Emergence 2019

The bright sunshine beckons me to step outside and steal a few minutes of fresh air. The light filters down through the canopy and illuminates the tiny green specks that seem to float in the air. I have been watching the color of the mountains as they slowly shed the dull gray scale of winter and transform through the browns and reds into the light green. Small purple flowers carpet my yard as I make my way through the native ground cover. Today is the day of emergence. The swollen buds that I’ve been observing since mid February have finally opened. Tiny perfectly formed leaves unfurl to greet the Sun. From this point forward I live in a green world. Along with the new leaves on the yellow poplar trees a bright yellow Swallowtail butterfly has been playing in my honeysuckle bush. My world has returned to me and I welcome it with open arms.

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Panning For Appalachian Gold (And why I named it so )

The soft rain falls steadily from from the darkened sky. Late fall and early winter in the Appalachian Mountains of my West Virginia home is usually marked by gray skies. Most of fall leaves are now on the ground but a few cling to the branches above. As the world around me swims in cold mists of the season a single leaf drops from the ridge line above and comes to rest in a pool of water near my home. As it floats in the pool against the dark background the mists collect on it’s surface. The leaf is from a Yellow Poplar and so is the seed that floats on the right side of feature image. I was struck by simple beauty of the scene that God created before my very eyes and preserved it forever in my lens.

I have given tonight’s feature image the title “Panning For Appalachian Gold” not just because of the yellow color of the leaf but because of the economic importance of the lumber. Yellow Poplar is a fast growing tree and is used to make plywood for building materials. The logs are peeled in layers on a giant lathe and the resulting sheets are cut to standard sizes. Knots are cut out of sheets and plugs are planted firmly in their place by a hydraulic press. The sheet are then stacked so that the grain of the wood is transverse with the adjoining layer making it very strong. When people think of West Virginia they normally associate our state with the coal industry but the timber industry is also one of our biggest resources. It’s gold that actually grows out of the ground.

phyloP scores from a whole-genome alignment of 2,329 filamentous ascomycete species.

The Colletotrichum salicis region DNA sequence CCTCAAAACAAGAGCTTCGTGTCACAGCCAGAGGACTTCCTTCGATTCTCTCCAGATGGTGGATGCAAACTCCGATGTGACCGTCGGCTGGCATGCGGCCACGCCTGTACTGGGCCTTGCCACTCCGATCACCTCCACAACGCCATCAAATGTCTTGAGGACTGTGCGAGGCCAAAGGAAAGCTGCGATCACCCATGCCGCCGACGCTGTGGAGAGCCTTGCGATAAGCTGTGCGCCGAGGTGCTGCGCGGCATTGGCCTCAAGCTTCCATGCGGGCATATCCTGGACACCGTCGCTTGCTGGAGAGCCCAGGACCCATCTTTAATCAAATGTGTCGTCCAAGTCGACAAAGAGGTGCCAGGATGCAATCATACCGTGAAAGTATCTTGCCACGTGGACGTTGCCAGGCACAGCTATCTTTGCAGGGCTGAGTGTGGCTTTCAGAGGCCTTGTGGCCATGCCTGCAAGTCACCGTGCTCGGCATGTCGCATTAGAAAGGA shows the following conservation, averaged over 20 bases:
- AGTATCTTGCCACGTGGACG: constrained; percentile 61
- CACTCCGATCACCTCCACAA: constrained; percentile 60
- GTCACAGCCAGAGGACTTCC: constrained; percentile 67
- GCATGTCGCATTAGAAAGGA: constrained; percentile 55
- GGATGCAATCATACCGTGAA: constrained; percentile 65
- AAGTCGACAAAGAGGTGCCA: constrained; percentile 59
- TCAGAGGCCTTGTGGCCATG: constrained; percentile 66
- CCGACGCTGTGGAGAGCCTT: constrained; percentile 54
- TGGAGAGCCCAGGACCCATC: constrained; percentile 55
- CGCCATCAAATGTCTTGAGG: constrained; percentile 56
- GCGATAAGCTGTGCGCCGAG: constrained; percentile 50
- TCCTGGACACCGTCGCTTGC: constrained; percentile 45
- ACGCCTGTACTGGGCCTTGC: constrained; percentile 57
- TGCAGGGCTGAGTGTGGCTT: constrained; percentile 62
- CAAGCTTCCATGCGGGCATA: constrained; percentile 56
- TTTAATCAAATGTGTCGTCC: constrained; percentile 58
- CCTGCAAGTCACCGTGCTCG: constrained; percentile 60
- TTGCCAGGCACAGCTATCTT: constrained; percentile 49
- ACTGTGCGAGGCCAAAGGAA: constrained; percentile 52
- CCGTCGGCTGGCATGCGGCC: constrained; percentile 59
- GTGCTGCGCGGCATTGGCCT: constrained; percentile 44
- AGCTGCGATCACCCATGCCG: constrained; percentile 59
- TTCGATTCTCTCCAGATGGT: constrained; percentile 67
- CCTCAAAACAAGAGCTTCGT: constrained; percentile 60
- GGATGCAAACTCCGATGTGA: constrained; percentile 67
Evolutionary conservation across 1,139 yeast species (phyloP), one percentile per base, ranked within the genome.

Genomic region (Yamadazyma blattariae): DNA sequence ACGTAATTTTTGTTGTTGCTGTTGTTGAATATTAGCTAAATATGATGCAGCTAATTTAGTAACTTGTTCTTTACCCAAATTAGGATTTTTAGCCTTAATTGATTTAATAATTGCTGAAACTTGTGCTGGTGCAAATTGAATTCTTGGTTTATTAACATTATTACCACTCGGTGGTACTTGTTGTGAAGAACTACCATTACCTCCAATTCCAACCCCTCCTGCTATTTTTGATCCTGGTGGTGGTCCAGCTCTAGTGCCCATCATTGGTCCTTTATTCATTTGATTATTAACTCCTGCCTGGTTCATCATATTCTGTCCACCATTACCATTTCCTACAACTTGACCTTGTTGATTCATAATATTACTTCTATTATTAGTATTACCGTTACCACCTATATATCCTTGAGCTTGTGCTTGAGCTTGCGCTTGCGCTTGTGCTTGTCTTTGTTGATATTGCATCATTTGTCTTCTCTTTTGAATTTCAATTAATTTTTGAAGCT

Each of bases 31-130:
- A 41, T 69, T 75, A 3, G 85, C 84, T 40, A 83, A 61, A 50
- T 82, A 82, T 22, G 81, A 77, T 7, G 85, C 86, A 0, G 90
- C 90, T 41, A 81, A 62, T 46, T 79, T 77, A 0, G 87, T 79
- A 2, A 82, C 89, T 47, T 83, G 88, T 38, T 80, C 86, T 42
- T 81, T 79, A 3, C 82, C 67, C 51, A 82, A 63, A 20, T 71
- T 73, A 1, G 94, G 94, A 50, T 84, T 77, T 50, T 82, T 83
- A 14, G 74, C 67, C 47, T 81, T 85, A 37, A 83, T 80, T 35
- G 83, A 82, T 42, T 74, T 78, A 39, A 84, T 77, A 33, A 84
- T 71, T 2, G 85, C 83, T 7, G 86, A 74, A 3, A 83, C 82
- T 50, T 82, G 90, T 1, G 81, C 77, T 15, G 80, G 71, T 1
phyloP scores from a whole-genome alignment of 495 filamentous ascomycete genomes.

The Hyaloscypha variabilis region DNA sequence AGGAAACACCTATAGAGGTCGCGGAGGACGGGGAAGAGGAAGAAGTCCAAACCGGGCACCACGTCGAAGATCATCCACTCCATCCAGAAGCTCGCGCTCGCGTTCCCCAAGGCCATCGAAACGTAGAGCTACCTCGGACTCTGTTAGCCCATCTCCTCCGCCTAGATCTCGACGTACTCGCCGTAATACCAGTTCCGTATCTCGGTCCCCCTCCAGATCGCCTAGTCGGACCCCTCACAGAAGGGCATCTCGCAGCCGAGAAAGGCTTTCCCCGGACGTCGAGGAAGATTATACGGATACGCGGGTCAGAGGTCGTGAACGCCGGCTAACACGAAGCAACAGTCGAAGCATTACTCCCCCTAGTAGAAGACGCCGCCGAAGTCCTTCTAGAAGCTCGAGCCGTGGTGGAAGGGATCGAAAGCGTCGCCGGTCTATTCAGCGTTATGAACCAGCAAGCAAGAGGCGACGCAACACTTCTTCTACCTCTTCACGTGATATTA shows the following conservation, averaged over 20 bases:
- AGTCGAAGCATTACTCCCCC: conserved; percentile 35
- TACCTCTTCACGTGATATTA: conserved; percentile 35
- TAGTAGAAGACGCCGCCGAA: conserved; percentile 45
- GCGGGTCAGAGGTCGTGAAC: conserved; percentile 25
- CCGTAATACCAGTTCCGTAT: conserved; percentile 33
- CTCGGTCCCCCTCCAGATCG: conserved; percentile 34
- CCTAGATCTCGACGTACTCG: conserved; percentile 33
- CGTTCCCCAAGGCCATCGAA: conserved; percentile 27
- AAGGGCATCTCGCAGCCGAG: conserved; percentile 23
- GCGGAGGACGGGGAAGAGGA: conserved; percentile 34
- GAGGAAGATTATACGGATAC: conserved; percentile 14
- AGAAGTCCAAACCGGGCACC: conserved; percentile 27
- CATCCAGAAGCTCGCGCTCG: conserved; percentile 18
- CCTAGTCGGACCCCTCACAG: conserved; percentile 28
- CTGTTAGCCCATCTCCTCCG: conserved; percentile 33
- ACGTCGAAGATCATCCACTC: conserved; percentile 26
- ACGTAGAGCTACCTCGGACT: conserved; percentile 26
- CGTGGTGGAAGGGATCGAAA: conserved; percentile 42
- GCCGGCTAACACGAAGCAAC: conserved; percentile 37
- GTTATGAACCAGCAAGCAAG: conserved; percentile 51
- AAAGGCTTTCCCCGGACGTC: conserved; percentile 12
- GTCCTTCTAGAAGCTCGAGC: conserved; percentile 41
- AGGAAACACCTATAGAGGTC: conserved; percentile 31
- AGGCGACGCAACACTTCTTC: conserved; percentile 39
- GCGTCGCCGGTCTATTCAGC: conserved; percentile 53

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Strong in the Storm

It the middle of a open field on the property where I grew up stands this lone Yellow Poplar. Now, I presume that quite a few people won’t understand why that’s a little odd. These trees do not resist strong winds very well. They tend to be found in clumps. Alone, this tree has no protection against storms. And yet, it’s been there surviving everything the weather can throw at it. I’ve seen it covered in ice, heavy snow and blasted with cyclone strength winds. This tree should have broken a very long time ago. Yes it’s got a few battle scars. These are reminders of the storms that failed as it stood defying the gale force winds.

Sometimes we wonder why the storm happened in our lives. There will always be a storm. But branches and leaves will grow back eventually. Like this tree our strength isn’t in the branches that can be broken. Our strength is in our strong roots than anchor us in the storm.

Yellow Poplar on wet pavement.

For my second attempt at a blog post I decided to include a recent photograph.  There’s a place where I like to go and be a part of God’s creation. As I walked there the other day the rain fell as a heavy mist. I liked the way the water beads on the leaf. There was something interesting about the texture of the worn pavement interacts with the beading water that invites me to be drawn into the image.  I can recall the sounds of birds going from branch to branch looking for a dry place to wait out the shower.  The smell of the surrounding forest fills my memories.  The Gauley River runs in the valley below.  When I look at this leaf I can fill the pull of river beckoning me to be come along with the collecting water droplets and seek out the sea that lies many miles away.